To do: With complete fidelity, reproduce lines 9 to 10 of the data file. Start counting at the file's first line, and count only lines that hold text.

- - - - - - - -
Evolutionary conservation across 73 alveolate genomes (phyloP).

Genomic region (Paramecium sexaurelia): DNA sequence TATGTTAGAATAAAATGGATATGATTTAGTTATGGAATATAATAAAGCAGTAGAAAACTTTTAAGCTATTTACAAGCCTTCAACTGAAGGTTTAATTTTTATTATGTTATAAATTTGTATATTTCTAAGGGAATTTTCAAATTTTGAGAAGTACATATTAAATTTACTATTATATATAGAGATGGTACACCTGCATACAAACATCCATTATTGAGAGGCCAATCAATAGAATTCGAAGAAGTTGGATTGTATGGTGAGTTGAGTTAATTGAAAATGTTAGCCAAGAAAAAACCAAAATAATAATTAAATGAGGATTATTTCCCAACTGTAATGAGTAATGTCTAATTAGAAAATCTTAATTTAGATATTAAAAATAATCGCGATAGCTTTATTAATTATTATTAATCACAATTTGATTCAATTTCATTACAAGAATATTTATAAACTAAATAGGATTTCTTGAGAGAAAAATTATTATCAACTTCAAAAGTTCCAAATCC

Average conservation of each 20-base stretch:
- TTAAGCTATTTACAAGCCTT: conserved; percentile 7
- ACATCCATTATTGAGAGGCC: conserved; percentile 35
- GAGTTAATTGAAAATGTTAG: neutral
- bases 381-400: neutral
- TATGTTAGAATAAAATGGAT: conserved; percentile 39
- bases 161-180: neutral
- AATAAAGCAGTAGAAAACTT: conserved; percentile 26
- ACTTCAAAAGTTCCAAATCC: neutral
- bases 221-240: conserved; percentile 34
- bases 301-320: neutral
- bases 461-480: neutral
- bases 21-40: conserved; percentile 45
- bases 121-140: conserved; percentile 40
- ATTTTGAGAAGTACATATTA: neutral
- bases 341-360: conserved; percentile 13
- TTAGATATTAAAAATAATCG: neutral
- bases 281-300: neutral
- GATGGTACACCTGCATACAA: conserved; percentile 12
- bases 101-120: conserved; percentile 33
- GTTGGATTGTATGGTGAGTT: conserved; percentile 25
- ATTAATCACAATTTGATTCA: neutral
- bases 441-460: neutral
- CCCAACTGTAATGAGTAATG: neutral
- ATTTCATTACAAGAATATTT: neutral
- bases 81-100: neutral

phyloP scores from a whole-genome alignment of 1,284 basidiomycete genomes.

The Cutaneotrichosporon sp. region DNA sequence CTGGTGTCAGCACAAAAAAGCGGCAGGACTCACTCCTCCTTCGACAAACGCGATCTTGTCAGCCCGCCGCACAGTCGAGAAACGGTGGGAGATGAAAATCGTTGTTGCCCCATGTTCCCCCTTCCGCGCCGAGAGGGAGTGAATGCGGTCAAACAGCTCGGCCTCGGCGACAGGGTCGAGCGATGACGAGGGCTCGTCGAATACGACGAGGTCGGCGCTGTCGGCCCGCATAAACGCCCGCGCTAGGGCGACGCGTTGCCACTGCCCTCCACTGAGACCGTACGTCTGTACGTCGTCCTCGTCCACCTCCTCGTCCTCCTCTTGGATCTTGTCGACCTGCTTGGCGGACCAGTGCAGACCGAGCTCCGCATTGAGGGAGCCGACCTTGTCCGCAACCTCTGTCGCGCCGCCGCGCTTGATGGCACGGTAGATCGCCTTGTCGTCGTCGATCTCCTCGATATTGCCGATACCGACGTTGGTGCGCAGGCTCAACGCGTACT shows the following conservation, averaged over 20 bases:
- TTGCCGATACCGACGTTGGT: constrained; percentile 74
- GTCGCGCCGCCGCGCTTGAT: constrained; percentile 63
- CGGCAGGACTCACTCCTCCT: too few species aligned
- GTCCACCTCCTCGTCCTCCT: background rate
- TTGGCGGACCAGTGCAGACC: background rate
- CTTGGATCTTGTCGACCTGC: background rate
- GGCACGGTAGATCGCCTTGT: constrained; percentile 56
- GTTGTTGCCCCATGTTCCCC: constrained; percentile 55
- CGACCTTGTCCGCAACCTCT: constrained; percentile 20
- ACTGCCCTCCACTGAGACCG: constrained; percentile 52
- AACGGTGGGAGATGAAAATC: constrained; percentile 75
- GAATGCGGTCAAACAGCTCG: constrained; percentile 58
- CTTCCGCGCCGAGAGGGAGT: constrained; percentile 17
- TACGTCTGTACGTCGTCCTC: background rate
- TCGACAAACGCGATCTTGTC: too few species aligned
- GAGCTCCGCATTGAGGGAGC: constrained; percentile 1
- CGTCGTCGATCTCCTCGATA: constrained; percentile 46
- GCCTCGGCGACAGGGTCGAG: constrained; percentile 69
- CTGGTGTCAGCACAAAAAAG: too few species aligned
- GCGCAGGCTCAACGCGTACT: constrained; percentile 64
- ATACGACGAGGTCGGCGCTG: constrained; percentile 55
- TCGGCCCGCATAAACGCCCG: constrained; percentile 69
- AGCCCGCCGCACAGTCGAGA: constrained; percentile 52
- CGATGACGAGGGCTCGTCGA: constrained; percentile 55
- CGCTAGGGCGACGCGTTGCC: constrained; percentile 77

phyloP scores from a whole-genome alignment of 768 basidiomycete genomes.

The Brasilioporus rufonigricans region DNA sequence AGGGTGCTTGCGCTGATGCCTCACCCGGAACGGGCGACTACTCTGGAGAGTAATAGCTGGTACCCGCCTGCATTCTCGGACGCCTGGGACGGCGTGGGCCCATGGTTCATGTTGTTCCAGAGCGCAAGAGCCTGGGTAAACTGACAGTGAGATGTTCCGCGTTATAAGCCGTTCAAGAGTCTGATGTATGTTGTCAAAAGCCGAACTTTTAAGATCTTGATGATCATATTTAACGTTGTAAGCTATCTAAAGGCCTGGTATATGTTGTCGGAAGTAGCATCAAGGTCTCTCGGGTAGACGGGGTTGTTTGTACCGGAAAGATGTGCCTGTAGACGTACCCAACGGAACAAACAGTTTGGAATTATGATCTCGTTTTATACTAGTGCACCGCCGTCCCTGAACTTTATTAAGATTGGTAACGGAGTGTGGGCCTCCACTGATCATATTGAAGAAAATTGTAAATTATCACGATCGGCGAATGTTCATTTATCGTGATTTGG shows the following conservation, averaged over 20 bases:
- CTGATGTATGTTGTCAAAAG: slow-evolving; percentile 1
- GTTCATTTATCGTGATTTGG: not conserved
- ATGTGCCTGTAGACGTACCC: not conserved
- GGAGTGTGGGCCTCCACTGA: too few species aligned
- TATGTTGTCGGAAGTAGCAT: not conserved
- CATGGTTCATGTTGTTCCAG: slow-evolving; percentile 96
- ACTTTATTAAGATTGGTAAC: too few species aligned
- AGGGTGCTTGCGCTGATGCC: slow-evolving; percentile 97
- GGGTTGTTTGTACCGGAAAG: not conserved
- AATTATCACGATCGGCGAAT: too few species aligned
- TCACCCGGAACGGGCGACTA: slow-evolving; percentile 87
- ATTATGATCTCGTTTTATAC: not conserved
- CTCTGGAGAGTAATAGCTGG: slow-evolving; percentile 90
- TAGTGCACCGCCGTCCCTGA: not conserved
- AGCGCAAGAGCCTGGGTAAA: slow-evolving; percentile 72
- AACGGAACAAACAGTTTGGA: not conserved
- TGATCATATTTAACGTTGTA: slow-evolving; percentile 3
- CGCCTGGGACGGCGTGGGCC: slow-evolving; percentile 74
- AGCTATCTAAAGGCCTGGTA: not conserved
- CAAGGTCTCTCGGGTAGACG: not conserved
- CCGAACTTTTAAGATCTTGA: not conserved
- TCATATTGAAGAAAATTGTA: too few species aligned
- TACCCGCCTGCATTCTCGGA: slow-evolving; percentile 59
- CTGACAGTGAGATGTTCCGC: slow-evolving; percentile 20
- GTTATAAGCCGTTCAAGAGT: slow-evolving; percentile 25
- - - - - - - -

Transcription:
- bases 161-180: neutral
- AATAAAGCAGTAGAAAACTT: conserved; percentile 26